A cardioversion is a non-surgical procedure that can change, or "convert," an irregular heartbeat to a normal, regular rhythm.
The heart is a muscular organ about the size of a closed fist. It pumps oxygen-rich blood to the body. For the heart to do its work, it needs a "spark plug," or electrical impulse, to start a heartbeat. It receives this impulse or signal from special tissue (sinus node) in the heart. The electrical impulse causes the heart muscle to contract.
The heart's electrical system and muscle work together to effectively pump blood. Usually the heart beats regularly, but sometimes the heart beats irregularly. An irregular heartbeat can occur after heart attack or heart surgery. It may also occur with heart valve disease or other diseases not related to the heart. One cause of an irregular heartbeat is atrial fibrillation. Some people with atrial fibrillation have no symptoms. Others may feel palpitations, shortness of breath, weakness or fatigue during episodes of atrial fibrillation.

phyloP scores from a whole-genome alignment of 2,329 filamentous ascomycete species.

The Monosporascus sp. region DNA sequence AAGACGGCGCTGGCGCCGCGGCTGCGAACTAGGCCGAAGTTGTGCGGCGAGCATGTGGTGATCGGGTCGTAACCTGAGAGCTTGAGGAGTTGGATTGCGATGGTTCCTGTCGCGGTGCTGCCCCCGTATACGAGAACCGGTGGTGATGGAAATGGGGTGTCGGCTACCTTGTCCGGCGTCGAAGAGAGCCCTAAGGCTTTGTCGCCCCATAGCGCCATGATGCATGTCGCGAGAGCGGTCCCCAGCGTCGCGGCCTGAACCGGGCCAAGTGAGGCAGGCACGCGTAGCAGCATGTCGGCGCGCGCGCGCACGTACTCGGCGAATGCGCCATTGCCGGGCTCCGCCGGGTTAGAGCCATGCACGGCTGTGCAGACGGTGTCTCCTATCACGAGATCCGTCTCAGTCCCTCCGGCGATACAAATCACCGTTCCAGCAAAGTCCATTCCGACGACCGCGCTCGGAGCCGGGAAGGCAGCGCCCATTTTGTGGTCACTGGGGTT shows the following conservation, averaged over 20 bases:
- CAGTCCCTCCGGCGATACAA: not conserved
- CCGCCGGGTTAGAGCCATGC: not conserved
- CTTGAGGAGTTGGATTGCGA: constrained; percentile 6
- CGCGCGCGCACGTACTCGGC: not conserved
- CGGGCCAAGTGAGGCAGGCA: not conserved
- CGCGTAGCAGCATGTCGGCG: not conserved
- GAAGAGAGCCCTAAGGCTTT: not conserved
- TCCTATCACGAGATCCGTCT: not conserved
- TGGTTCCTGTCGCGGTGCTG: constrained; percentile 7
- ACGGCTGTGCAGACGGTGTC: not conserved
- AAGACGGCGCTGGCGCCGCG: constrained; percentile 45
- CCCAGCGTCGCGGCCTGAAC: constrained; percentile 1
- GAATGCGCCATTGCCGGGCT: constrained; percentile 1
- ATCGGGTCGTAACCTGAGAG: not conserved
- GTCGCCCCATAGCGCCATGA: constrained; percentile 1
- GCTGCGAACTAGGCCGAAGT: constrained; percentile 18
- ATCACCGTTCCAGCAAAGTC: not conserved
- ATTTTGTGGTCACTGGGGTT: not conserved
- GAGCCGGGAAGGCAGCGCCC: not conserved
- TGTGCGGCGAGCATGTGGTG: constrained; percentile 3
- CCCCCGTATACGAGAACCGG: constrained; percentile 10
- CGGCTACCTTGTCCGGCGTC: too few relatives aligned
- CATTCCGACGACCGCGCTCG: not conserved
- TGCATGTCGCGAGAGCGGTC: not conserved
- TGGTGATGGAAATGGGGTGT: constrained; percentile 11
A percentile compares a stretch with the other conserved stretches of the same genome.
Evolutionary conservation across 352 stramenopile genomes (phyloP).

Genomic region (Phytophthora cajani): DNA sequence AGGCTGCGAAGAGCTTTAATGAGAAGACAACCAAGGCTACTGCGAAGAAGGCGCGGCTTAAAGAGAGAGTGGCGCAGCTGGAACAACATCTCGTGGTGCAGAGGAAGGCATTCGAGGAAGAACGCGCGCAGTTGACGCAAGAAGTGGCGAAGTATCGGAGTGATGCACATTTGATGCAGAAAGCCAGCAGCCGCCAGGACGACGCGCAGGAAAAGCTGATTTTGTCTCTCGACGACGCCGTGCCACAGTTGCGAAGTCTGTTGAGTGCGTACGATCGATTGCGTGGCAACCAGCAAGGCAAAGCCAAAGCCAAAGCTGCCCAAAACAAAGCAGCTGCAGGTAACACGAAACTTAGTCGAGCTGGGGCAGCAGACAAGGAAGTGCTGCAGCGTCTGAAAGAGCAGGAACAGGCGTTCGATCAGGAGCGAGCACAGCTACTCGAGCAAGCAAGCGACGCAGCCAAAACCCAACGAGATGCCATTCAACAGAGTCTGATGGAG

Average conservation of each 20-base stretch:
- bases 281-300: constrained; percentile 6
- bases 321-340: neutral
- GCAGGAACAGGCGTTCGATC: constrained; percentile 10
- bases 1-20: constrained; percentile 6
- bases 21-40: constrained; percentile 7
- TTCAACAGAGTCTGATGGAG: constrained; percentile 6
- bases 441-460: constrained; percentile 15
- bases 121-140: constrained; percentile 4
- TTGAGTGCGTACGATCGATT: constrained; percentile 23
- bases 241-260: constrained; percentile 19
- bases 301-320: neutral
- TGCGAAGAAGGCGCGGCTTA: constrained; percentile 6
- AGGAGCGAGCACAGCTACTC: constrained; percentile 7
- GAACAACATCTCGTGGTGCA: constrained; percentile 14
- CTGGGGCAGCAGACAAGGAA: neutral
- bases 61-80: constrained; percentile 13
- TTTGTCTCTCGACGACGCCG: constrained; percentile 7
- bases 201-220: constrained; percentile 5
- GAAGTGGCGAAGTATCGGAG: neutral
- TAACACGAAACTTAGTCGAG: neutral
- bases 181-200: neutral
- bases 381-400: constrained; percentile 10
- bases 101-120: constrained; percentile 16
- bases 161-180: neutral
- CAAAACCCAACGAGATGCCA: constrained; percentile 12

Your doctor may first use medicines to change your atrial fibrillation to a regular rhythm. If medicines do not work, an electrical cardioversion may be needed. This procedure uses small amounts of electrical current given through patches or paddles placed on the chest. The electrical current is used to restore your heart to a normal regular rhythm.
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